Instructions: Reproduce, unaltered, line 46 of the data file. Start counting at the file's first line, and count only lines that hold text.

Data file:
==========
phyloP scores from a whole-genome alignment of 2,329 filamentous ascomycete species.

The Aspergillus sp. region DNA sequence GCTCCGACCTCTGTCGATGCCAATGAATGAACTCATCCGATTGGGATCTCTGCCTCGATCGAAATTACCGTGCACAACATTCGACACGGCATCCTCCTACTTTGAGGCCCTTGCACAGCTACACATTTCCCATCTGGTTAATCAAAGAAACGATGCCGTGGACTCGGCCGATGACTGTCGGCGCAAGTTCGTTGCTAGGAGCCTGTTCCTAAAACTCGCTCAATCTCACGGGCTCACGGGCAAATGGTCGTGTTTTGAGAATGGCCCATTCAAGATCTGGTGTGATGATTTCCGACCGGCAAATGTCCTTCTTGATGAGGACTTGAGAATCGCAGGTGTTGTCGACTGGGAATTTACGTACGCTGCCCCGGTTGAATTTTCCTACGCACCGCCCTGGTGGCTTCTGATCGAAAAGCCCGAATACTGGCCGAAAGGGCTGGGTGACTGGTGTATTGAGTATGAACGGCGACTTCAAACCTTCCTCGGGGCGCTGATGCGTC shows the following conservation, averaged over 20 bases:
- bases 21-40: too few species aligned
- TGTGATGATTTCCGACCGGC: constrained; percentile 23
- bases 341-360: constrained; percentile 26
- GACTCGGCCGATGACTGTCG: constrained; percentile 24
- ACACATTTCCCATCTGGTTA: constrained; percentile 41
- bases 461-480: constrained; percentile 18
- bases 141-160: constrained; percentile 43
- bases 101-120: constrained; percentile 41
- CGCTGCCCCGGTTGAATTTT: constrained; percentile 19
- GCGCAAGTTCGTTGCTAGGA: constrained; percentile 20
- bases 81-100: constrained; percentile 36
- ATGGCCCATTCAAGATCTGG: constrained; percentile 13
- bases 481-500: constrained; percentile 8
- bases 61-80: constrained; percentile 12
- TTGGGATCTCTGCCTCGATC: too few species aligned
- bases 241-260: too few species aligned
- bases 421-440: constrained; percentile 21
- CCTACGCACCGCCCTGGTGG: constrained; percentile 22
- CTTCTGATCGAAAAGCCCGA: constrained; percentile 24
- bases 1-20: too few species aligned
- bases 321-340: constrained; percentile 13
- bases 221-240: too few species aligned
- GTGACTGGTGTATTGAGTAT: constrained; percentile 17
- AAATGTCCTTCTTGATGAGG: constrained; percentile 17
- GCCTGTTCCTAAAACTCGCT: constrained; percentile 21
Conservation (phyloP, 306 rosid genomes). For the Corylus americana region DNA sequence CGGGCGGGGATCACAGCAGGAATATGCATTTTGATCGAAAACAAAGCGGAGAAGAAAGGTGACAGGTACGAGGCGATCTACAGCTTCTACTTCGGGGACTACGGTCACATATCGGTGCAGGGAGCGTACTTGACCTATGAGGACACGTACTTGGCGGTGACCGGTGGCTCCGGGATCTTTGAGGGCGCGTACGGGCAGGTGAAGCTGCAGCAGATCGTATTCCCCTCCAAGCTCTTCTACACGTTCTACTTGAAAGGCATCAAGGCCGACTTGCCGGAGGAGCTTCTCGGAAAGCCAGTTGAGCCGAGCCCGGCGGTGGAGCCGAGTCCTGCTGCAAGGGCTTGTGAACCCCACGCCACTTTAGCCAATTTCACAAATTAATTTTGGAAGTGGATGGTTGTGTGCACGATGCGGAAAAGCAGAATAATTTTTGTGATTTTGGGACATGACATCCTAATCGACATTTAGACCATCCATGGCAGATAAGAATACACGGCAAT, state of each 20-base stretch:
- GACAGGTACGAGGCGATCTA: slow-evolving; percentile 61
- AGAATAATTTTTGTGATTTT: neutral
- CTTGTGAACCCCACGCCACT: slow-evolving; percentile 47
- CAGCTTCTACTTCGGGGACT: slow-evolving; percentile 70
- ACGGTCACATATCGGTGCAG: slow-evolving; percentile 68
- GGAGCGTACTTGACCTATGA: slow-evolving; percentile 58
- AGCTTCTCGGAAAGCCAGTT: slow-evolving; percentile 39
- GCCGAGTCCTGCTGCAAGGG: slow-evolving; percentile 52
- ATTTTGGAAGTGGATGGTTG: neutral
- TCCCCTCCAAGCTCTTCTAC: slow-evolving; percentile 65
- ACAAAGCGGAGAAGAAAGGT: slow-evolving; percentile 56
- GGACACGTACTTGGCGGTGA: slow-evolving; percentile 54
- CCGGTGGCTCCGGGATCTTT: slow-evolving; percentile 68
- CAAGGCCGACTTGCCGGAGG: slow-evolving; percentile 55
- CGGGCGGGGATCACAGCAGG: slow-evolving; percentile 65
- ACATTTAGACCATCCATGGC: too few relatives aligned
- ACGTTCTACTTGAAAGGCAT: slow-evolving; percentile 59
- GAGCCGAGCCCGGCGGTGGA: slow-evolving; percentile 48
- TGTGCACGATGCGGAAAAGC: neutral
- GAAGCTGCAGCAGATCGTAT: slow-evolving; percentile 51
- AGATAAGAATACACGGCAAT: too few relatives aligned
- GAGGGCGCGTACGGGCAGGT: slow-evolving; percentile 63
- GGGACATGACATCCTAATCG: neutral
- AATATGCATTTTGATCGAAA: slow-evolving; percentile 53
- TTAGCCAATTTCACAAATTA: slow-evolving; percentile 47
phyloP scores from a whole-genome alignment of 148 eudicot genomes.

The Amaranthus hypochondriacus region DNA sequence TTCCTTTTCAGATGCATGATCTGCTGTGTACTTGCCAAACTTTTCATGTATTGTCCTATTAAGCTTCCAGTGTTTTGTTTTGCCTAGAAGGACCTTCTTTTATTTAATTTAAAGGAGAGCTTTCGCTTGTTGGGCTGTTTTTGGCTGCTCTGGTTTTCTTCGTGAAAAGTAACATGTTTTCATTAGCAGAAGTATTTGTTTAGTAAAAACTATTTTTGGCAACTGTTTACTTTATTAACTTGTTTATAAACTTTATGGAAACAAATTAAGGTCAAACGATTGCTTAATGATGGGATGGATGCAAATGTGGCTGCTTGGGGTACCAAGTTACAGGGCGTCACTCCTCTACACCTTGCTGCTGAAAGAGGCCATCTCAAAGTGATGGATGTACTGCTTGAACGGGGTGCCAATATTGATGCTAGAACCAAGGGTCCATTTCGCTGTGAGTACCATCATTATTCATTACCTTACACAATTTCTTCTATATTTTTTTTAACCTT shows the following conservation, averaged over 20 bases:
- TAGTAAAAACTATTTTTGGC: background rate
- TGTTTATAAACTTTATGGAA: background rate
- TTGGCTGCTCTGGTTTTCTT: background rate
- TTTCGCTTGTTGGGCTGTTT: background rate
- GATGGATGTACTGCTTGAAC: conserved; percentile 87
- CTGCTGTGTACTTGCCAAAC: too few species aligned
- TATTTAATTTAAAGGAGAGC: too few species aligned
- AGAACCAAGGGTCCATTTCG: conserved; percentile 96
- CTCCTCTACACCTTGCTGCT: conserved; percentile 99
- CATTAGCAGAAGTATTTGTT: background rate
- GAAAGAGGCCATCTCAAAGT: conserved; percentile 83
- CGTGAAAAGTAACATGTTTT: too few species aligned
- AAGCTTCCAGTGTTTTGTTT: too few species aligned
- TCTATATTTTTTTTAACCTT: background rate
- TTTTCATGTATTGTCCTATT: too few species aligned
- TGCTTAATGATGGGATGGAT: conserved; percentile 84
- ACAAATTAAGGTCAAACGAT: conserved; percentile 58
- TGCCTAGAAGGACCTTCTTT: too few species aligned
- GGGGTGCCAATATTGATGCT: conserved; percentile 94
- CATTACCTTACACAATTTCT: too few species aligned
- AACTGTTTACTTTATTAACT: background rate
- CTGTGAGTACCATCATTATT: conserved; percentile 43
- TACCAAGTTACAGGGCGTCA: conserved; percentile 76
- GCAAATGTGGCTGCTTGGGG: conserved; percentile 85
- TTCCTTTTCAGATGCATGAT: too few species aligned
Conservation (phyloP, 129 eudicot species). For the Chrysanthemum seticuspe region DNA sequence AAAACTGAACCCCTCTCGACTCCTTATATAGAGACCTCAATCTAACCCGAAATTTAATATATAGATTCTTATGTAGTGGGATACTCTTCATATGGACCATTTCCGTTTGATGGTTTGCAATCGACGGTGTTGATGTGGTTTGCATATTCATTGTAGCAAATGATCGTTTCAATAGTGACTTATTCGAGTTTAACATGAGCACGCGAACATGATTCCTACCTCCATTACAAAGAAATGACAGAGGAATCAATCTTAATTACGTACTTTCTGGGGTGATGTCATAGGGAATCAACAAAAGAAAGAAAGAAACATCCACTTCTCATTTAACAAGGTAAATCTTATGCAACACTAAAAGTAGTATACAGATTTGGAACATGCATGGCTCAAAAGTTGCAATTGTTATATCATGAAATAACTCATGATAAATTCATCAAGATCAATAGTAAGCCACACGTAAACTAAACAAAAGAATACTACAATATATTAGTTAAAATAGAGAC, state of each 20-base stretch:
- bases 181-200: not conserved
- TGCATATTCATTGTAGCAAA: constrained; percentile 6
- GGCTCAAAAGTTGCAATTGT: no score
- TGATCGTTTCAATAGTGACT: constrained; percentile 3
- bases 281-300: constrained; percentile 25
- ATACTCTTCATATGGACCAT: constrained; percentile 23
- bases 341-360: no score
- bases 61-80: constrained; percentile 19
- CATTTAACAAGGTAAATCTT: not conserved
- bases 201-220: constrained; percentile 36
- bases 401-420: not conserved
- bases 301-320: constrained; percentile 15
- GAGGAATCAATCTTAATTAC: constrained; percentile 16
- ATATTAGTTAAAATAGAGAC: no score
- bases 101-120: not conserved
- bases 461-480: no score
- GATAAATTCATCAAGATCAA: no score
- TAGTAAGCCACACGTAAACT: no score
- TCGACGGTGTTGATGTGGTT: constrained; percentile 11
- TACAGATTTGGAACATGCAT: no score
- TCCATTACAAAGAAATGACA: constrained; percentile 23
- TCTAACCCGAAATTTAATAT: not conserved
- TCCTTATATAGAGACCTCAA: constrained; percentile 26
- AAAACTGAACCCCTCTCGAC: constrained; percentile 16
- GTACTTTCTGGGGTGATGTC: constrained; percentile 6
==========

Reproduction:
- GAGCCGAGCCCGGCGGTGGA: slow-evolving; percentile 48